Print Friendly, PDF & Email

Helpless to help

The torment of ‘caring’ for a much-loved brother suffering from psychosis, to whom the NHS has failed to offer meaningful help …


IMAGINE watching as a loved one is tortured in front of your eyes. Now think of him watching you watching his agony, while you say and do nothing. That’s what it’s often like, as, week after week, I sit, with a pounding head and a heavy heart, spending time with my brother, being ‘supportive’.

If he experiences a problem with, say, a broken bookshelf or a lost wallet, I am there to take instant action. But when he says someone is entering his flat in his absence, poisoning his food and tampering with the water supply, causing him to suffer severe gastrointestinal symptoms and allergic skin reactions, I do nothing. I don’t spring to my feet and say, “Leave this to me! I’ll find the bastards who’ve treated you like that and caused you all this pain! I’m calling the police. I won’t let you be abused or victimised in this way!” I just sit, listen and look sympathetic. I remain silent because I don’t know what to say so as not to inflame the situation, or be accused of siding with ‘them’. Yet by staying silent, I risk colluding with his view of a world which persecutes him.

My brother does not acknowledge the diagnosis of paranoid schizophrenia and refuses any medication or intervention. Last time he was hospitalised against his will, he took his case to a mental health tribunal, claiming that the medication he was forced to take was a danger to his health, and won his case for discharge, without the aid of a solicitor. Despite our pleas for continued contact with the hospital and some kind of ‘talking therapy’, this was not within the tribunal’s remit to grant. With no requirement for medication, he refused all contact with the mental health services, including his social worker, who he claimed had done nothing to help him and was ‘on their side’. Stripped of the ability to prescribe medication or else to refer on, the GP too was helpless.

So once again it was down to me to provide the support and companionship he required. I helped him find somewhere to live and I see him every week for a meal, companionship and support.

My brother is intelligent, caring, perceptive, and articulate. He is also extremely rational, but applies his reasoning from a flawed perspective. From this perspective, on top of all the other injustices he has been subjected to, he has suffered physical and mental abuse and torment from the medical and psychiatric professions and does not trust them at all. He feels stigmatised. He feels that he has lost 20 years of his life and a successful, well-paid career he trained long and hard for. He has no money, no pension, no future. He is stuck in an empty hell.

I have little doubt that some of my brother’s beliefs are based in reality. Many of the events he tells me about did happen all those years ago, though possibly not exactly as he now remembers them. But who am I, who was not there at the time, to judge which, and to what extent? It’s when I hear of all the ‘coincidences’ recounted with heavy irony that I start to feel trapped myself. Is there no way we can break out of this? Why can’t the NHS help me, his carer, to care for him properly since it is no longer doing the job itself?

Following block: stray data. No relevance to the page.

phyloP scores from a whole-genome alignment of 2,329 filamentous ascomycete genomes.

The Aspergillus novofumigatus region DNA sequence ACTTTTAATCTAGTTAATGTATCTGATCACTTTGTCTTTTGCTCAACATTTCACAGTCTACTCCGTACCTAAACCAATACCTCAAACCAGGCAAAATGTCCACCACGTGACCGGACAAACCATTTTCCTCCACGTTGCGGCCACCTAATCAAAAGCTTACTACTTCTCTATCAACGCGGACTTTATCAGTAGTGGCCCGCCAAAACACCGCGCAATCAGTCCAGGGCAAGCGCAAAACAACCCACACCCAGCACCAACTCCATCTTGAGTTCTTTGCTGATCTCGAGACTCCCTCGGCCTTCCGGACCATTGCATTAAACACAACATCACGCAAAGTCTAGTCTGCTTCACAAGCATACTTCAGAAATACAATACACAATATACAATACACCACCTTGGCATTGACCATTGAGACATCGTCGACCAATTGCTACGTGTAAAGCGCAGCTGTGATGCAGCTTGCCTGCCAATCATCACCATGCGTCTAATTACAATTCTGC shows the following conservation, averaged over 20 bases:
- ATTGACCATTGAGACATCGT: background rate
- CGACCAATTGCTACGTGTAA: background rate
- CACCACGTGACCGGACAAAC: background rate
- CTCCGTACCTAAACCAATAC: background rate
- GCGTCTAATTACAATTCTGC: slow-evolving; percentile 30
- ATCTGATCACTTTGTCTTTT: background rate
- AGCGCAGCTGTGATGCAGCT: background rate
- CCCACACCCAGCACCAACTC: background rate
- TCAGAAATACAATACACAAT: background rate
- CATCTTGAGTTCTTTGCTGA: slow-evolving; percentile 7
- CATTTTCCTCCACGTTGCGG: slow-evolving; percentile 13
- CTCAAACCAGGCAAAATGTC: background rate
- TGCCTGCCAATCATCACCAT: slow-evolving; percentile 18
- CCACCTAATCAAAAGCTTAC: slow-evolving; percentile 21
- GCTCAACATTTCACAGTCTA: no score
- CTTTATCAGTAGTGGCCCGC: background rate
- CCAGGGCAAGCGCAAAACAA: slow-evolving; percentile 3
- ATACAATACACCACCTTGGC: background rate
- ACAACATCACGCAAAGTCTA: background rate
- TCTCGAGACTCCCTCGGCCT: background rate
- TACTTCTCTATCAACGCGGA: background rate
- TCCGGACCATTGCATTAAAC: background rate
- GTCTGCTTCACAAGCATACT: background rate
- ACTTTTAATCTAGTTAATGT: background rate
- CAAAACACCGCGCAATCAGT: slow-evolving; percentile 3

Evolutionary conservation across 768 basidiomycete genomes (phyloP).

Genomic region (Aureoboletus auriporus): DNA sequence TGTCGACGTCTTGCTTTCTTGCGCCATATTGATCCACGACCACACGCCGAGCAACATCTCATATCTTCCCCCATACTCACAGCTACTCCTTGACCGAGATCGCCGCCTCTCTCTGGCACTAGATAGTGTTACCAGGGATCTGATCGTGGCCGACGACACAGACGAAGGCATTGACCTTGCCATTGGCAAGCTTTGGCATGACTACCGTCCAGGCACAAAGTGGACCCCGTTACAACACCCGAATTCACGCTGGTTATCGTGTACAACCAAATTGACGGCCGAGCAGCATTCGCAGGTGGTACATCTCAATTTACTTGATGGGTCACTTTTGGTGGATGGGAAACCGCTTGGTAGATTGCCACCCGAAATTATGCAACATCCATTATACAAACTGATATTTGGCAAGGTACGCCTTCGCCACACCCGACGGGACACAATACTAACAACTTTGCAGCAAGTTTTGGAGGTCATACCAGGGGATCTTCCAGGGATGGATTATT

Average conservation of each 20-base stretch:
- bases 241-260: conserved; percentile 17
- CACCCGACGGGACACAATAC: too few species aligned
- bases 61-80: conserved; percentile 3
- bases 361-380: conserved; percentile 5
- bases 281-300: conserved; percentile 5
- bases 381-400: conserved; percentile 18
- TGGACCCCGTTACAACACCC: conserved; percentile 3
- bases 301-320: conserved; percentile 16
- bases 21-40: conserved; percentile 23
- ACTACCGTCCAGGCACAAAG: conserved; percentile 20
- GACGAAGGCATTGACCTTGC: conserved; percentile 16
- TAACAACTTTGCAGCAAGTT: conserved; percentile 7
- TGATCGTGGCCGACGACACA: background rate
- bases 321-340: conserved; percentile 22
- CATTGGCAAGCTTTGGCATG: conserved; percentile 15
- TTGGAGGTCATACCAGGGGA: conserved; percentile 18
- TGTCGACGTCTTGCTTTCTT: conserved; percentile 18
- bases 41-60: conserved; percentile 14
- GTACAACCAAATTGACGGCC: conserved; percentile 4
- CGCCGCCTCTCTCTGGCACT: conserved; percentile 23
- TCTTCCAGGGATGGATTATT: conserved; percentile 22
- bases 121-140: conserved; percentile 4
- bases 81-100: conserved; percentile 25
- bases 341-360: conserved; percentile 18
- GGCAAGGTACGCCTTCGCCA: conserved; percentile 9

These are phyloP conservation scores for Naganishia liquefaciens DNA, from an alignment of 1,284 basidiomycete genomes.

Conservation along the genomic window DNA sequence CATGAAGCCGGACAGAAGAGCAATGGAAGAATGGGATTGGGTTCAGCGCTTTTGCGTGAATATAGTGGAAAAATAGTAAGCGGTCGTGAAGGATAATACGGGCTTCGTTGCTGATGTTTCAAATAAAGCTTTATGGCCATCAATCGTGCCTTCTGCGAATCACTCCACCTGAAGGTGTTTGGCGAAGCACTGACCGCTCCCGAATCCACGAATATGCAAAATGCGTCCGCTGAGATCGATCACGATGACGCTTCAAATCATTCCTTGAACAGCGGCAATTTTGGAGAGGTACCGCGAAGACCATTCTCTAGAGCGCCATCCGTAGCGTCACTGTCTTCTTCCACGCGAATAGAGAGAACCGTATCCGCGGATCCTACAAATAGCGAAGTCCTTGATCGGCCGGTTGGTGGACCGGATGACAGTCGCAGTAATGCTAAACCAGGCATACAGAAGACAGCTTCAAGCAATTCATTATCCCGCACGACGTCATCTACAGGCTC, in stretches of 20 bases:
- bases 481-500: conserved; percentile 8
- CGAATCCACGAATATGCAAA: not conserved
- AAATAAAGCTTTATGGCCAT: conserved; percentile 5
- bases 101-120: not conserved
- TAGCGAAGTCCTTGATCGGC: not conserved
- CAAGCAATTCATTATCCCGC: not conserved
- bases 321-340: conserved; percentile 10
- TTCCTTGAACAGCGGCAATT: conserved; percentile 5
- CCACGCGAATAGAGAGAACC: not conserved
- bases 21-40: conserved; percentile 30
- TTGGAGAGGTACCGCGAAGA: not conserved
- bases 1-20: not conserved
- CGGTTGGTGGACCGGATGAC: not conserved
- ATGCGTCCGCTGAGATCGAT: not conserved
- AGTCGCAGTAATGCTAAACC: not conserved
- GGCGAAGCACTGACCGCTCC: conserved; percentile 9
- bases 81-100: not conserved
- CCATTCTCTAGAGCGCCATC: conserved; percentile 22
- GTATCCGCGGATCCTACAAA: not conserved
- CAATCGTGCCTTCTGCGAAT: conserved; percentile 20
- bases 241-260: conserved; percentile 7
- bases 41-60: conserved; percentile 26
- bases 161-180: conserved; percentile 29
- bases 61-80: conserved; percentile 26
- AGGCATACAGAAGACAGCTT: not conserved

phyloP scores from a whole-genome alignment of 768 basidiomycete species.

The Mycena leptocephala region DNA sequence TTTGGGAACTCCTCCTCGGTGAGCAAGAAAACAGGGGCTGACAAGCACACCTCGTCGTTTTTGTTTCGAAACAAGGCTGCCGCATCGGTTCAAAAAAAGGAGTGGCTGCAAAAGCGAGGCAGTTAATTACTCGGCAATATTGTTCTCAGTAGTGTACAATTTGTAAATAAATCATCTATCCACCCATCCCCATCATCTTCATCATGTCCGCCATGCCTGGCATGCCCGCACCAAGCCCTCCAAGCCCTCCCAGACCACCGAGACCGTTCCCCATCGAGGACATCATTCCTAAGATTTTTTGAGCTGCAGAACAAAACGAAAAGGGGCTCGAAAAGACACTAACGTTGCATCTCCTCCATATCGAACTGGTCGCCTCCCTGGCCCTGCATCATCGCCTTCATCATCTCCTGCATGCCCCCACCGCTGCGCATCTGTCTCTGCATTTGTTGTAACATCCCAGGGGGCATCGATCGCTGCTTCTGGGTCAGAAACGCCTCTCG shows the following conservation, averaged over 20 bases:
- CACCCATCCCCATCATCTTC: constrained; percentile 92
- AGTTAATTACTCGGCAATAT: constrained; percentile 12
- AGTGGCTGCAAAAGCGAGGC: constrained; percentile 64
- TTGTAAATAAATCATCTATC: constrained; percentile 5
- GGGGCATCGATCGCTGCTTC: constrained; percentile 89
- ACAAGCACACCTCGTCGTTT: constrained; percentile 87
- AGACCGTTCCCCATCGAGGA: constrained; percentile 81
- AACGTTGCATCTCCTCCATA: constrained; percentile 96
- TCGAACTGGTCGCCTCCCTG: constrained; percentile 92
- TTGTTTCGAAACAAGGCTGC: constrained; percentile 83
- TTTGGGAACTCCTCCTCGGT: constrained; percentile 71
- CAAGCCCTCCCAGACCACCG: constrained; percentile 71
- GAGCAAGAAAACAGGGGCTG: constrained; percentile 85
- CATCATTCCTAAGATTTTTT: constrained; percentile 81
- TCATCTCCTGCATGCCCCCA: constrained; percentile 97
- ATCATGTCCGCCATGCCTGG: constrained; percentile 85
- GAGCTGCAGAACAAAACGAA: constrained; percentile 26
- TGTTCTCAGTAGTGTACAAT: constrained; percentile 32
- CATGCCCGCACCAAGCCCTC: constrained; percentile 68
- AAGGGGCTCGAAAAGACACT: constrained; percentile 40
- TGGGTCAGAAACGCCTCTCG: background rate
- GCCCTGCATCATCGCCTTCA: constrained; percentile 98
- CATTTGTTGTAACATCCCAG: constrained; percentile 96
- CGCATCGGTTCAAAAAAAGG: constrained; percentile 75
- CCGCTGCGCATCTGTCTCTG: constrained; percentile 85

I phone my brother mid-week to arrange which day I’ll visit at the weekend and to provide an opportunity for interim ‘support’. But I dread making the phone calls. For one thing, it’s hard to start the conversation. “How are you?” or “How’s your week been?” or anything else like that will only elicit a response of “How do you think?” or “I’ve told you before, until these people have been caught and stand trial [the ‘people’ who interfered with his work, led him to lose his job and still constantly have him followed] nothing is ever going to change! I don’t know how much more I can take.”

Sometimes he’ll shout out, “I’m starving, of course! I can’t eat any of the food in the house – I know they’ve been in. They’ve left their fingerprints.” Or “Even the apples have been injected. I’ve been in so much pain from the poison, I didn’t sleep a wink last night”. Or “I’m trapped here all day. If I go out, they’ll come in. I can’t stand any more. They are taking away my life. Someone has to help me identify them and bring them to justice!” The criticism of me is unspoken but, I fear, deeply felt.

By the time I put the phone down, my head is reeling. Sometimes I can just block it out and get on with what I was going to do next. At other times, everything I was intending to do seems superficial after our conversation and it takes time to be able to let go of the distress.

When I visit him, I don’t like to talk about my busy life too much as it highlights the contrast with his. Usually he just launches into all the anguish and anger that fills his own, and I can do nothing to get the conversation back onto a more pleasant footing. After an outburst, switching to more ‘ordinary’ conversation feels as though I’m diminishing what he’s been saying. And he doesn’t want to be told how awful he must feel, or any other ‘psychobabble’. It takes energy to deal with a barrage of anger and pain, and there are times when I don’t have any.